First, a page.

Chicago journalist Claire Zulkey wrote about the White Sox for WSJ.com several years ago. On Thursday, she asked on Facebook: “If I’ve written for the Wall Street Journal’s website, can I say I’ve written for the WSJ?”
Most people said it was OK, although Chicago Sun-Times columnist Neil Steinberg wrote: “I don’t know. Isn’t it more like playing violin in the lobby of Carnegie Hall and saying you’ve performed at Carnegie Hall? ….Aren’t we presuming some theoretical listener who would care? I’ve written for a wide range of top notch publications and can’t imagine a circumstance where that would matter anymore.”
Other responses from her Facebook wall:
Eric Spitznagel: Personally, I think adding ‘.com’ just shows insecurity. Only old farts who refuse to believe that print is dying want to make a distinction. Would you list a credit as ‘Wall Street Journal the newspaper?’ Of course not.
Why is the print version more important than the dot com version? Because it pays more? From my experience, more people read the Internet than things printed on paper. Ten, even five years ago, this would be an issue. But not anymore. You write for the Wall Street fucking Journal, dammit. (P.S. I write for the New York Times Magazine the magazine.)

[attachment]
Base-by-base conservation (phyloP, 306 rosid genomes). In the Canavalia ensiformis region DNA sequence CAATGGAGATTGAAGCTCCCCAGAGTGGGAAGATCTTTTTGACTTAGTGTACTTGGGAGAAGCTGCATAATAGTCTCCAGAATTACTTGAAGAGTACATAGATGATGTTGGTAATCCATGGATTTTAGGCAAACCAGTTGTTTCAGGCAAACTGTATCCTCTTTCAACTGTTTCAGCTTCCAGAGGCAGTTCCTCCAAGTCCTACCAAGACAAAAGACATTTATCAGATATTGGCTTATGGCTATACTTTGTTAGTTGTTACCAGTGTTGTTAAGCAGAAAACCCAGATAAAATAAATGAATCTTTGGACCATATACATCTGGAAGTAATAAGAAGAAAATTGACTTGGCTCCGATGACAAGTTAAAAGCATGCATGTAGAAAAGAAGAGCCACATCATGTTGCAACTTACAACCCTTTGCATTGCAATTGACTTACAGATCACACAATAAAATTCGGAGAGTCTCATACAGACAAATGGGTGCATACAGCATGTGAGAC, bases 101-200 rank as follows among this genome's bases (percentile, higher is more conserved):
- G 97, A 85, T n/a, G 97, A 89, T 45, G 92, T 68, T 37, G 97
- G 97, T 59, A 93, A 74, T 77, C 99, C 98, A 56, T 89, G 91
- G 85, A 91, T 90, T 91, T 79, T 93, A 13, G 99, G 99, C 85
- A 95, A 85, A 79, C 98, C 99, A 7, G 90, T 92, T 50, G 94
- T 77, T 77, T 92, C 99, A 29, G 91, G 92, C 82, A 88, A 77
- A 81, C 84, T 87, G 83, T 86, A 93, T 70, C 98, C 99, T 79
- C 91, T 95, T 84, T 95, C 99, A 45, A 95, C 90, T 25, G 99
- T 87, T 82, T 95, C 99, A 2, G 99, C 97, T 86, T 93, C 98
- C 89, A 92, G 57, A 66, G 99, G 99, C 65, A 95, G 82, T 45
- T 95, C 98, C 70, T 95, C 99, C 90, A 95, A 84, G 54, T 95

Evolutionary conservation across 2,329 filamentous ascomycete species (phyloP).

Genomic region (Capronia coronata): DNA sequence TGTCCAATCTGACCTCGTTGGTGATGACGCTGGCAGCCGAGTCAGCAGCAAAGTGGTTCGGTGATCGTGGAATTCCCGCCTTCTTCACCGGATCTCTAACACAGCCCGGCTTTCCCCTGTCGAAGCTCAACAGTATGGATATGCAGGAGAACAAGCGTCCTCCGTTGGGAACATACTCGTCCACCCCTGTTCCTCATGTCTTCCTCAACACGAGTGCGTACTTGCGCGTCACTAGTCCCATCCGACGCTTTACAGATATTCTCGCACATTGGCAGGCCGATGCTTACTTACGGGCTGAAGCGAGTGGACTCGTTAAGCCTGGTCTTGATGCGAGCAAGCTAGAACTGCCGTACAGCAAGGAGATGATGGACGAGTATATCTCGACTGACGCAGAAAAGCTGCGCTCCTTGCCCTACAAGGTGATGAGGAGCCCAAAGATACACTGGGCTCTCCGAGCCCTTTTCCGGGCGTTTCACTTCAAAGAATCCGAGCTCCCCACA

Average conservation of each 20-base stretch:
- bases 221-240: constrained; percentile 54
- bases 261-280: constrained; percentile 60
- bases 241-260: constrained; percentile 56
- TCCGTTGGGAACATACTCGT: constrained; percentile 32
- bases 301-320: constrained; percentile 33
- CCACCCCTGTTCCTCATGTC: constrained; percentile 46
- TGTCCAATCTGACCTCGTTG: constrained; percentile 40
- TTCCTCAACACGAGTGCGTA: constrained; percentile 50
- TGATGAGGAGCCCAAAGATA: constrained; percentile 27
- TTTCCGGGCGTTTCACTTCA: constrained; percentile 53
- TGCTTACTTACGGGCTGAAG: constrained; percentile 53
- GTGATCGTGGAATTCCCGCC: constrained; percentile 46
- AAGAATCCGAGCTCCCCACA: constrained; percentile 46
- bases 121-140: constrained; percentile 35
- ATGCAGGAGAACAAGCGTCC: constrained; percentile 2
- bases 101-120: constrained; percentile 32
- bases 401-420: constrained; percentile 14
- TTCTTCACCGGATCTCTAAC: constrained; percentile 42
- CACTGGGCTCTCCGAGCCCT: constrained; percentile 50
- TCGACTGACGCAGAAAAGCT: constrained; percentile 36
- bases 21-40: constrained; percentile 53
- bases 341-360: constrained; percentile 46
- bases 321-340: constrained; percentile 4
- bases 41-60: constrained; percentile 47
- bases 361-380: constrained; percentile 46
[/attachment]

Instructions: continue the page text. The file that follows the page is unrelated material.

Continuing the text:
Jimmy Greenfield: Did they pay you? Edit you? If so, absolutely yes. There is no distinction any more between web and print. If they were basically a platform where you posted your content then I’d say no.
Nathan Rabin: As someone who has done both, the answer is yes.
I wrote to Zulkey: “I assume your takeaway from the responses is that it *is* OK. I’m curious – for possible posting – why you bring this up now, eight years after the White Sox piece was published.
She responded: “I am revamping my site including my list of clients and wanted to be accurate. And yes, my takeaway is that I can claim the wsj.”
* If I’ve written for WSJ’s website, can I say I’ve written for the WSJ? (facebook.com)
* Zulkey is Chicago’s living example of an Internet success story (timeoutchicago.com)